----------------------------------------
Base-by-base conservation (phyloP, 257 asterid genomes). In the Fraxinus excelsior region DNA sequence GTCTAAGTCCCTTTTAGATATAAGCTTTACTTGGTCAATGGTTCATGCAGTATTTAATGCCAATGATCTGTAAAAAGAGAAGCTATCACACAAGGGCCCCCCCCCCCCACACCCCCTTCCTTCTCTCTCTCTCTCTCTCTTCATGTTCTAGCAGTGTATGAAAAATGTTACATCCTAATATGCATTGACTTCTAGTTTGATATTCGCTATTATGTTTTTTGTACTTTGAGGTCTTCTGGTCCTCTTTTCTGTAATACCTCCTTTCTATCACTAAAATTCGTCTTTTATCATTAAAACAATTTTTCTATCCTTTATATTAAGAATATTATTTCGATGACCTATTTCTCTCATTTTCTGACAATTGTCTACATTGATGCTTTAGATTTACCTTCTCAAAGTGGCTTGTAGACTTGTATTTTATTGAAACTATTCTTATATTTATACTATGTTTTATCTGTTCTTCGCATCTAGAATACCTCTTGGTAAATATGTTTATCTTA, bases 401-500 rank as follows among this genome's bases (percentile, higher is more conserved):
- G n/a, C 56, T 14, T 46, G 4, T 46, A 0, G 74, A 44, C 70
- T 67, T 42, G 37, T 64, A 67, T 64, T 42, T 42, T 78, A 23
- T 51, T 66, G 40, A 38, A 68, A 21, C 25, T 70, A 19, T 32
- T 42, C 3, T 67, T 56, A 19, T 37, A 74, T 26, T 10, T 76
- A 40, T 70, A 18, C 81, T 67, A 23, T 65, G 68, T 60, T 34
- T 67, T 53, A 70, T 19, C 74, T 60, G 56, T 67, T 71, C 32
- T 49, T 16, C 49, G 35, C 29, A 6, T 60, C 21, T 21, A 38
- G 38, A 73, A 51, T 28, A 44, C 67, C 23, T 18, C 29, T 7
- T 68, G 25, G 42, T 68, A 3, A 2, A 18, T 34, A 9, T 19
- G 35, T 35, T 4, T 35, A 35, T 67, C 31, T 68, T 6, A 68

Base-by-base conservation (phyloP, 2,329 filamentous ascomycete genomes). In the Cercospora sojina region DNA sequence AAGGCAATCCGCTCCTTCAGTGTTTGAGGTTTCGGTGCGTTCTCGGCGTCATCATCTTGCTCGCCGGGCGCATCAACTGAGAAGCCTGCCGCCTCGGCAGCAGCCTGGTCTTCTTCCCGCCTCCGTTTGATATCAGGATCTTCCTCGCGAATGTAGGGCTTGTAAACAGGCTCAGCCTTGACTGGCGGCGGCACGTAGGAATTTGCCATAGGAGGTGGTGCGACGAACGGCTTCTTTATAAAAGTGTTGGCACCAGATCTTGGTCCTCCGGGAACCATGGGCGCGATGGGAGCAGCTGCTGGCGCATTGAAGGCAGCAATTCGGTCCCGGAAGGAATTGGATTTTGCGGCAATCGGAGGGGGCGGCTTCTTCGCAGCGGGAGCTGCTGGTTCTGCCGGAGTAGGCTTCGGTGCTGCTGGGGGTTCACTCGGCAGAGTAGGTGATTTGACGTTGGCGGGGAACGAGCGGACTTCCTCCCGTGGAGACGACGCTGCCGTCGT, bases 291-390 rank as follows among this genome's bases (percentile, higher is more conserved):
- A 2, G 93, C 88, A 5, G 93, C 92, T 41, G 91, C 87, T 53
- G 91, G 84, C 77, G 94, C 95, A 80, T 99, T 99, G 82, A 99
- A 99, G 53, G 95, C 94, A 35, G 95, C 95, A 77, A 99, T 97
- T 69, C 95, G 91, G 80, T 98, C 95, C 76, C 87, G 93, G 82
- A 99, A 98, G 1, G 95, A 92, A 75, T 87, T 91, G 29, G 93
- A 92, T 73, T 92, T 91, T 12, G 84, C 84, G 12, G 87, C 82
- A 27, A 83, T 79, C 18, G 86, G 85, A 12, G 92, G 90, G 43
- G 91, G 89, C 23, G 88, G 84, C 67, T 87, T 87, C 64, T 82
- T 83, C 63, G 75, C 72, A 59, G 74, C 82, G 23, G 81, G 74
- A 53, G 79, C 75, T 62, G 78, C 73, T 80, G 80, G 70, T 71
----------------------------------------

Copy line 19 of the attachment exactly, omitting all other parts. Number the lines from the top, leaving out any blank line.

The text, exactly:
- A 27, A 83, T 79, C 18, G 86, G 85, A 12, G 92, G 90, G 43